What’s Right for a Mouse?

When we talk to people about showing compassion for animals, sometimes they reply, “Yes, when I see a spider in my house, I let him outside.” That’s commendable but many of these same people think nothing of killing other animals such as a mouse. I wrote this poem to inspire people to extend the kindness they show for spiders to all animals. You won’t mistake it for the work of Robert Frost but I hope it causes you to take the road less traveled.

mouse

There is a mouse in my house.
That mouse should not be in my house.
How dare that mouse come in my house.
I’ll teach that mouse a lesson for coming in my house.
I will kill that mouse!

mousetrap

Do you realize that mouse doesn’t know he’s in your house?
That mouse thinks it’s his house.
Maybe you should not kill that mouse.
Maybe you should catch that mouse,
In a humane trap for that mouse

trap

and let him out of your house
Be kind to every animal, even a mouse.
What’s right for a spider is right for a mouse.

mouse outside

Andrew Kirschner is a volunteer grassroots animal rights advocate and the organizer of the 2013 Florida March Against Cruelty to Animals. He writes for Kirschner’s Korner to help raise awareness about issues affecting the global community to make the world a more humane place. To receive new articles via email, enter your email in the “Follow Blog Via Email” link at the top right of the blog.

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10 Responses to What’s Right for a Mouse?

  1. So true, they don’t know it’s your house. They think it’s theirs. Humane traps only please.

  2. Lin Pirretti says:

    Absolutely, humane traps only. Shame on the stores that still sell the wooden mouse traps!

    • Connie Beroza says:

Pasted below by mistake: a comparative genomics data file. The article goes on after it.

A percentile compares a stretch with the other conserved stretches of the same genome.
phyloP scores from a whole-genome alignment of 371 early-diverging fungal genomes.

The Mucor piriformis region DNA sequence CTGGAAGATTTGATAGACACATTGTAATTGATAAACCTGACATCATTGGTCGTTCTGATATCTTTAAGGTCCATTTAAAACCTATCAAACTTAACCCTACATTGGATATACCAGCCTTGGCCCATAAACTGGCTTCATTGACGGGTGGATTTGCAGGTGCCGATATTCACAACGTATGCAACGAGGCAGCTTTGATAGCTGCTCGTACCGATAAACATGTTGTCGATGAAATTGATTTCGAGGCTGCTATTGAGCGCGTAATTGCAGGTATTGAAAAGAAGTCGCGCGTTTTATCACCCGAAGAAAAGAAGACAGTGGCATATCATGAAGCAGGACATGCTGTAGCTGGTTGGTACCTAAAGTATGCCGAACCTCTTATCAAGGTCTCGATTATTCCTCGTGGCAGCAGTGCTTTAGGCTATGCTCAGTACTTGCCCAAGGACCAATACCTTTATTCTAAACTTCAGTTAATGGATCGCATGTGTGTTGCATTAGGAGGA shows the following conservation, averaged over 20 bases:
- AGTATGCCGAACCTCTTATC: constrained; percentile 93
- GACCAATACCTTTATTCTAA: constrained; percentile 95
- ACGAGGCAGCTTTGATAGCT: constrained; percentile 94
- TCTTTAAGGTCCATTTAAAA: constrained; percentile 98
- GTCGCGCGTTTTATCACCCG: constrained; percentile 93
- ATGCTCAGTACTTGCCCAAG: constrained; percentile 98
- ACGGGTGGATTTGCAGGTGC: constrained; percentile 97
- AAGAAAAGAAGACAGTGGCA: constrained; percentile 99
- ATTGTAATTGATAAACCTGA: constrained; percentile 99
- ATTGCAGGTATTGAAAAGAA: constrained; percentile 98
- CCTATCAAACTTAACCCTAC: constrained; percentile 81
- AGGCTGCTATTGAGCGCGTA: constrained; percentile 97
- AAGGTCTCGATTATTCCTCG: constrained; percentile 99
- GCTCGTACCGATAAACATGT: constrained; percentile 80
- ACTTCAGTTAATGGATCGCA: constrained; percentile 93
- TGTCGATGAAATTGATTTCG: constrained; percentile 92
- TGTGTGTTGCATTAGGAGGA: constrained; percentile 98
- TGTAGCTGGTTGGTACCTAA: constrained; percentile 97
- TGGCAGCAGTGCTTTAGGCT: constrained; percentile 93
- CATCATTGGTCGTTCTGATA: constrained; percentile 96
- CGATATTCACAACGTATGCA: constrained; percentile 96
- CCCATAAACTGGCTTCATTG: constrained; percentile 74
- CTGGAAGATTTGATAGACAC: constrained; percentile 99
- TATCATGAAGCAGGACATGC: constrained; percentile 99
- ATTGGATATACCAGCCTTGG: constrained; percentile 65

The sticky traps are the worst, and they claim not only rodents, but other critters too. Horrible. They should be banned.

  3. Donna says:

    I’m against killing mice, but didn’t even think of it that way…….that they think it’s their house. Good point.

    • Chris Posey says:

      A cute little country mouse made a home for himself in my garage a few years ago. He wove a hammock of spider silk and minced paper towel in my wound up soaker hoses which he thought was a safe hiding place. I am always amazed on how inventive little animals are, as the mousie’s bed had a lot of spring and comfort. He even stored a few acorns next to his bed. Unfortunately, he never thought about my big cat who proved to be an excellent mouser. I was sorry the mouse never made it out of the garage.

  4. Paula says:

    Anyone who takes the time to actually know a mouse will see that these tiny beings are curious, charming & have individual personalities. Our multi-species family has included dozens of companion mice & we’d never think of using anything except a humane trap if wild mice were to wander in.

  5. kathleenlowson says:

    Love it, Andrew. Thank you, as always, for all you do for the animals, you are so appreciated.

  6. dawn says:

    Thanks for that. It doesn’t make me feel quite as bad to hear the “big mice” (at least I think they are rats or squirrels) in my addict running around. I had removed them all last year, but I guess they seem to know that we are friendly here, so they came back this year again :-(

  7. That is beautiful! In our house is as well a mouse. Humane trapps dont work with this one it is to clever (or we are to stuipit to put them in the right place :o)  I say the mouse once and we looked eye to eye and I treasuare that moment. I would never kill it. We live with the nest and chewed up towels..and the droppings…as we know the areas we now were to clean up. the mouse is now the second winter with us. In  the summer it must  be out we dont hear it only when it gets cold outside . Katja

    ________________________________

  8. Connie Beroza says:

    Winter is a slow time for squirrel rehabilitators, so the rehabbers I network with through an e-mail list talk about all sorts of things. One of them recently shared pictures with the rest of us of the deer mice she had caught in her basement. She was caring for them in appropriate large containers until she could release them outside in the spring. That got others of us started sharing our “mouse in the house” stories and information on how we house and feed them until we can release them to more appropriate outdoor venues. How apropos that I would come across your lovely poem and photos. The bottom photo looks like it’s a deer mouse — they have those huge ears and are totally cute! Thank you for all your thoughtful musings.

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